What’s interesting about the Bab Boujloud archway is that its mosaics change color from blue on the exterior wall to green on the interior wall – to mark the sacred color of Islam.
You’ll find a host of bustling cafes and restaurants on the other side of the gate, all of which are perfect for people-watching.
4. Jardin Jnan Sbil
A literal breath of fresh air in an often chaotic city, the Jardin Jnan Sbil is one of Fes’ only green spaces, tucked between the Fes el-Bali medina and the Jewish quarter. First built over a century ago, the gardens were neglected for years and then restored in 2011.
Surrounded by the old medieval walls of the Fes medina, these beautifully landscaped gardens are the perfect spot to enjoy a quick lunch on one of the benches.
Tucked within the walkways, you’ll find tranquil fountains, fragrant roses, poplar trees, palms, and ponds. An ancient waterwheel is the garden’s highlight.
3. Bou Inania Medersa
The Bou Inania Medersa is one of Fes’ most architecturally beautiful theological colleges. Built by the Merinid Sultan Bou Inan in the 1350s, it’s one of the only still functioning religious buildings in Fes that’s open to non-Muslims.
And it’s definitely worth exploring. There’s so much so see beyond the striking brass entrance doors. The interior courtyard boasts detailed Moroccan Zellige tiles and carved dark cedar lattice screens, while the mihrab niche boasts impressive onyx columns that are similar to those in the Great Mosque of Cordoba.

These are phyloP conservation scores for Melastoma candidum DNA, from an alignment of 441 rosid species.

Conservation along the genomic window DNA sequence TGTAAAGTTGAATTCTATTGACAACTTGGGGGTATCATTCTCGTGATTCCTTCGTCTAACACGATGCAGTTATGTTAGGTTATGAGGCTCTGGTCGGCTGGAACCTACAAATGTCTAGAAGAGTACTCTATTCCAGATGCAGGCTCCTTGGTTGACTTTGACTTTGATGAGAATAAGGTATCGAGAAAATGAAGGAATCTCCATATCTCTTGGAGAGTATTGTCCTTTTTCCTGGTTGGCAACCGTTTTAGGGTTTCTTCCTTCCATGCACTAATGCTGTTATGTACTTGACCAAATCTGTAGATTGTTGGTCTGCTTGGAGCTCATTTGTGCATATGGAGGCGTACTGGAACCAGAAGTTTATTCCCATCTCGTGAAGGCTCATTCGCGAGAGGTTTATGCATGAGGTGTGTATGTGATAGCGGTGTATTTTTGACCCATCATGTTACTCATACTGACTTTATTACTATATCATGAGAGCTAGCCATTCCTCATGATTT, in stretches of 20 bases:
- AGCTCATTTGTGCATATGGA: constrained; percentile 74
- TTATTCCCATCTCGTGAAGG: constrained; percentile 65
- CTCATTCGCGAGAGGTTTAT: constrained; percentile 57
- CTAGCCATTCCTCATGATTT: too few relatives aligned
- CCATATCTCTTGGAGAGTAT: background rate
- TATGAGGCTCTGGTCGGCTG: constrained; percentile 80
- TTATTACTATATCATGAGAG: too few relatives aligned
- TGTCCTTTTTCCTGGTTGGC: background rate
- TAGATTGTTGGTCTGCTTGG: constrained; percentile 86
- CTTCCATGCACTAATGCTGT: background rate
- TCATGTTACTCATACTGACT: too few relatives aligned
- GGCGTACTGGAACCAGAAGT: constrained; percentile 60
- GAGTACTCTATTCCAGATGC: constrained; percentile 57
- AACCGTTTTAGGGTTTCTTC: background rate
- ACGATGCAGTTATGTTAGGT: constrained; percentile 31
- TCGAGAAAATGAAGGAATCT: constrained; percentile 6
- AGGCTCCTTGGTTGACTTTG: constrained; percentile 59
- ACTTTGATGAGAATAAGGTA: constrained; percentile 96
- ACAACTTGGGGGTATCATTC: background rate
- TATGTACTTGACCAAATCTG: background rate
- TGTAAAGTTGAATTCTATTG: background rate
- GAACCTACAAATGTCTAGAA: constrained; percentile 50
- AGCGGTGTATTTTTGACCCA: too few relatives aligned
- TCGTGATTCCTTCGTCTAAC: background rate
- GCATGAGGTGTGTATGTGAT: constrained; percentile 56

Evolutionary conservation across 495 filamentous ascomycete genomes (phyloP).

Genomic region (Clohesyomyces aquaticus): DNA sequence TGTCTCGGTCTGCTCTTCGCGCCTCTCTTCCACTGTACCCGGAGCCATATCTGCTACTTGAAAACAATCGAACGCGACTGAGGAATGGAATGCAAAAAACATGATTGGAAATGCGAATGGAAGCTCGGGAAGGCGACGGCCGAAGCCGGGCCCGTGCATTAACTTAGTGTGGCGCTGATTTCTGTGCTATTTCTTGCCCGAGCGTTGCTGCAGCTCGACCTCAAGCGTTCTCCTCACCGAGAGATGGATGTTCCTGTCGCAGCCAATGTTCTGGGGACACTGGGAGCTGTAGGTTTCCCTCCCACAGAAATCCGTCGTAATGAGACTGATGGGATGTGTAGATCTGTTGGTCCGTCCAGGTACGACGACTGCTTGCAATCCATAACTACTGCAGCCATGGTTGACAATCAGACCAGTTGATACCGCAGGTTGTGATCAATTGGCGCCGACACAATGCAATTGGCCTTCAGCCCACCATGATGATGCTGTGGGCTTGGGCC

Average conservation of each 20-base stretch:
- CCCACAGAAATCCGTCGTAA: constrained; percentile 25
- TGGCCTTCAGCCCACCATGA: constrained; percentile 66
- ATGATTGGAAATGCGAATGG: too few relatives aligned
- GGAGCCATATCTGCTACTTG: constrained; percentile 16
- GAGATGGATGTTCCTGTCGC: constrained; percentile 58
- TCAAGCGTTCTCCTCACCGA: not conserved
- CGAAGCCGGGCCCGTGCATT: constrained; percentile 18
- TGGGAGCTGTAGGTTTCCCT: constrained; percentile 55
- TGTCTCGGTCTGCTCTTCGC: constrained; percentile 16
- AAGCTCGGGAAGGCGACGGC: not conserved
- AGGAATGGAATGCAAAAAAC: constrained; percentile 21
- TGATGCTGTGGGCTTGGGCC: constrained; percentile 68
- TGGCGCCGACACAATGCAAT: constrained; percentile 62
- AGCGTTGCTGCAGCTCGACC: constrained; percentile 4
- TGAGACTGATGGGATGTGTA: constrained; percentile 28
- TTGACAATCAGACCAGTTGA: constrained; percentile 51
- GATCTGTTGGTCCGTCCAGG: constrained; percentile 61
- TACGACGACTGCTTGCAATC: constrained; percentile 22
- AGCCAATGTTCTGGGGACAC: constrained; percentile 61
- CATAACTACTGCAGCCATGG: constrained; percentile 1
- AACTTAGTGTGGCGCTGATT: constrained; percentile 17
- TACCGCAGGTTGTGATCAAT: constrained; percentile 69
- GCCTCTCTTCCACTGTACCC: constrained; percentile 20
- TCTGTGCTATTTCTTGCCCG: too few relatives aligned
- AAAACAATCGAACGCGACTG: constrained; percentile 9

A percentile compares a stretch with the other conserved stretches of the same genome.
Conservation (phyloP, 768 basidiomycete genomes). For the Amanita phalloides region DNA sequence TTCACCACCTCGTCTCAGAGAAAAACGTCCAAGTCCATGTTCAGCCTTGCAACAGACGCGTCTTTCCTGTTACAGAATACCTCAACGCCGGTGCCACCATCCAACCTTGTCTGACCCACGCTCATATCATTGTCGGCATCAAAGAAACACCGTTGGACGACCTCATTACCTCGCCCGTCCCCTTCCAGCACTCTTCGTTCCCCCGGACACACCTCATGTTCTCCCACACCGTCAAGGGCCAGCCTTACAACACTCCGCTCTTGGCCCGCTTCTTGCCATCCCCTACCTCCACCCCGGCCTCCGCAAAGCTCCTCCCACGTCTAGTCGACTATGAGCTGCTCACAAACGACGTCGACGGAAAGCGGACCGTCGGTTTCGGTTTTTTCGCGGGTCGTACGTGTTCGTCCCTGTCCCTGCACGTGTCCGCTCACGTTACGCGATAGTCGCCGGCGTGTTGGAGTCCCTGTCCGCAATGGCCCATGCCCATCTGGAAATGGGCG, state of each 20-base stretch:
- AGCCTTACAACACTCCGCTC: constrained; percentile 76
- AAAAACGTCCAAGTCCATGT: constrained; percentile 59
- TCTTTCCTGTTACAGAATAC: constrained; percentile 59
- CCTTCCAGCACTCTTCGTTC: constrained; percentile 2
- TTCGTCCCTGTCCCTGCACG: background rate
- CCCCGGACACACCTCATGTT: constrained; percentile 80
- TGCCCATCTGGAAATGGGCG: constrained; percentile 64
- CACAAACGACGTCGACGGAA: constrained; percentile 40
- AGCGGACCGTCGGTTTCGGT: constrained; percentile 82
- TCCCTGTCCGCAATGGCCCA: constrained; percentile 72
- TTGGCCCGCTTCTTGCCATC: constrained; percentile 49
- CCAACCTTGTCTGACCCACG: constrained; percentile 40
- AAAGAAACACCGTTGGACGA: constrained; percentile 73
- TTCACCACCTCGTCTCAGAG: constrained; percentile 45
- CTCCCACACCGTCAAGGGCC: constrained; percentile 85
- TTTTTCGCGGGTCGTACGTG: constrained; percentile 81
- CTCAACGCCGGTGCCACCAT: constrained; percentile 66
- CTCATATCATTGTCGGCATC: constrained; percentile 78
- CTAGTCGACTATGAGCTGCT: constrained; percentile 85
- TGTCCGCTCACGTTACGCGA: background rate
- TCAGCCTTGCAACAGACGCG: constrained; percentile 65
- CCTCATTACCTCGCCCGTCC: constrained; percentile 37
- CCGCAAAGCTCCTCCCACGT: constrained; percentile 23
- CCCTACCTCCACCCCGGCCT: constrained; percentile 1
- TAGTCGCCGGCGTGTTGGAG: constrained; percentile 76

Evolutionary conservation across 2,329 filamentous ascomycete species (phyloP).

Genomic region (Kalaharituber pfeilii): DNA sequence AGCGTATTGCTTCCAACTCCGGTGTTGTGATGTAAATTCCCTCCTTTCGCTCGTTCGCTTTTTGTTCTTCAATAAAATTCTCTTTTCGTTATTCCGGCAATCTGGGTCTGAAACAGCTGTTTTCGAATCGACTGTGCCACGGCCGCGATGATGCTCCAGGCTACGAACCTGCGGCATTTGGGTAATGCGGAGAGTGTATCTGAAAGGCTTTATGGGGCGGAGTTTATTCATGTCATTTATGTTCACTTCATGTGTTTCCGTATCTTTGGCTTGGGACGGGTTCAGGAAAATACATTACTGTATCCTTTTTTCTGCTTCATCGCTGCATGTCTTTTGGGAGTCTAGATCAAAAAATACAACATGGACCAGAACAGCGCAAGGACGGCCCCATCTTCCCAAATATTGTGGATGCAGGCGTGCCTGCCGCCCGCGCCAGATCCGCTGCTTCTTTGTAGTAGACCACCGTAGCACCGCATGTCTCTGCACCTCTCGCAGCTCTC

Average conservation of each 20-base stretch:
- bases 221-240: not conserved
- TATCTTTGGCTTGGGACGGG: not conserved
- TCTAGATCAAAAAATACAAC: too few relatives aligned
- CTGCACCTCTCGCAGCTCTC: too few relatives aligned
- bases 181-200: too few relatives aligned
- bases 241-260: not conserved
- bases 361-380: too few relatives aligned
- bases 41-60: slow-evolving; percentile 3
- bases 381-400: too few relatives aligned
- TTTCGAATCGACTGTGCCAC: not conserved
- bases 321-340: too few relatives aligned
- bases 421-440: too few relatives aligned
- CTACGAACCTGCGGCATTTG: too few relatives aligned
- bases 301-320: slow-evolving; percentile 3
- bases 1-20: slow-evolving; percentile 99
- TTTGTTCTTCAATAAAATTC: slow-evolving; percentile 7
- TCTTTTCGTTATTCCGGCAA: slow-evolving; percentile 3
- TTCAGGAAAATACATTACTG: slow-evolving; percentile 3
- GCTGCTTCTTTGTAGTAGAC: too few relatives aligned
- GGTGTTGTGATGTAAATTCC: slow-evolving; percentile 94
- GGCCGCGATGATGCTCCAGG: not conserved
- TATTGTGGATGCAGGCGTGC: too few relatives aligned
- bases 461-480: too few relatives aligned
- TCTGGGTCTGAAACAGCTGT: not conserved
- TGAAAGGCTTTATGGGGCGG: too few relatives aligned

Unusually, the Bou Inania is joined to a functioning mosque, so it’s closed to tourists during prayer times.
2. Chaouwara Tanneries
One of Fes’ three working tanneries, the Chaouwara Tanneries is the largest leather workshop in the city. Built in the 11th-century, it’s a constant hive of activity in the already-bustling medina.
Visitors can have a look at the countless round stone vessels filled with dye and liquids used to soften the leather hides and learn about the ancient leather-making process that’s been used in Fes for centuries.
The best time to visit the Chaouwara Tanneries is in the morning when the pits are covered in colorful dye. The best vantage points are from the elevated terraces of the nearby leather shops. It’s the perfect place to pick up a variety of leather products, such as sandals and handbags, at affordable prices.
1. Fes el-Bali
Located in the oldest walled part of the city, the Fes el-Bali is made up of over 9,000 labyrinthine narrow alleyways – so narrow that they aren’t accessible to cars. In fact, the Fes el-Bali is the world’s largest car-free urban area on Earth.
Dating back to the Idrisid Dynasty, where it was the region capital between 789 and 808 AD, the medina is the perfect place to get lost in. With its thousands of nooks, crannies, and snaking passageways, you can easily do it without even trying.
Wander off into the alleys and browse the jam-packed shops and stalls, mosques, and madrasas, leather tanneries, and stalls selling everything from steaming Moroccan tea and fragrant dates and spices to souvenirs. Fes el-Bali is the best-preserved medina in the Arab world, and the ideal spot to soak up the authentic atmosphere of Morocco’s lovable mayhem.